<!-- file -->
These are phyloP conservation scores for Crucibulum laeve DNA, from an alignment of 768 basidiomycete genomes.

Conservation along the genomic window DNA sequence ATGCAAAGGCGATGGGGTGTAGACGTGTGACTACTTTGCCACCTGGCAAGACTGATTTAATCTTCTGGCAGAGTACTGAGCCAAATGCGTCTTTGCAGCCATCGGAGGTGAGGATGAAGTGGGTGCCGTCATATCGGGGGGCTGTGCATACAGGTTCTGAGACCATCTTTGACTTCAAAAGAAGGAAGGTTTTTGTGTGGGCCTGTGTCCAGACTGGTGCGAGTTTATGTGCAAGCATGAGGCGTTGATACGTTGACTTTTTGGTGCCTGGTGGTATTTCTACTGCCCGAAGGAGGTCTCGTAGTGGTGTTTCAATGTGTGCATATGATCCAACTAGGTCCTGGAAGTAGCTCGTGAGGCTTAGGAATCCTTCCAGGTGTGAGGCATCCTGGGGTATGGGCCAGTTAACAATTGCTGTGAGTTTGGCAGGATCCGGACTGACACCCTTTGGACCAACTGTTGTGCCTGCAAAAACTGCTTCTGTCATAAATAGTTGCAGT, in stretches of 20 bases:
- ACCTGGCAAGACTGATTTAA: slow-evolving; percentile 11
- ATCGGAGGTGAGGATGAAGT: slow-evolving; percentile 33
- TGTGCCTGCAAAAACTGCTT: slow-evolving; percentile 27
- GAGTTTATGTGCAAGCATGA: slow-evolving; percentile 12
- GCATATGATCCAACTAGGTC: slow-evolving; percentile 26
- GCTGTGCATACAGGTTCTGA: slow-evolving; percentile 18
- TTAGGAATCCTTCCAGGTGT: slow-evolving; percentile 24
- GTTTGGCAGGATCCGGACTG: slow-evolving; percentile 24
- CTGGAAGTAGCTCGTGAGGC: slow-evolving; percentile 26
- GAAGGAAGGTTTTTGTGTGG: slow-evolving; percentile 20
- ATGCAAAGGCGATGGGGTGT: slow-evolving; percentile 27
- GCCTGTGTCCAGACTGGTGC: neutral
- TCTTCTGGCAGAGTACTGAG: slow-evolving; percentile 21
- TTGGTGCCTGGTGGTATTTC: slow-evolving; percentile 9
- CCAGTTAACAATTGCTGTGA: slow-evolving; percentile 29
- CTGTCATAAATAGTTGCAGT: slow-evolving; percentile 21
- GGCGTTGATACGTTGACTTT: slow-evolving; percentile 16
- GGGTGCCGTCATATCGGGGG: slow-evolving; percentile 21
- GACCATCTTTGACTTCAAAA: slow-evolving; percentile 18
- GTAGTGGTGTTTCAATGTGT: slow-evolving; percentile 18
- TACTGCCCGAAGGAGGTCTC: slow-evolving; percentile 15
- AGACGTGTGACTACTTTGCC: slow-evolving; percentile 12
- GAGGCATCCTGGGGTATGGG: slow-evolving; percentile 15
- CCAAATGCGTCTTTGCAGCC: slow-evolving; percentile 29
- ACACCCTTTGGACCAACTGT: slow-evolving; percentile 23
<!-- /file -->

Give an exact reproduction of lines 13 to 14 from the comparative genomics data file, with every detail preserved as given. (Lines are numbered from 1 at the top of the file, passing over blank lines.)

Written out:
- ATGCAAAGGCGATGGGGTGT: slow-evolving; percentile 27
- GCCTGTGTCCAGACTGGTGC: neutral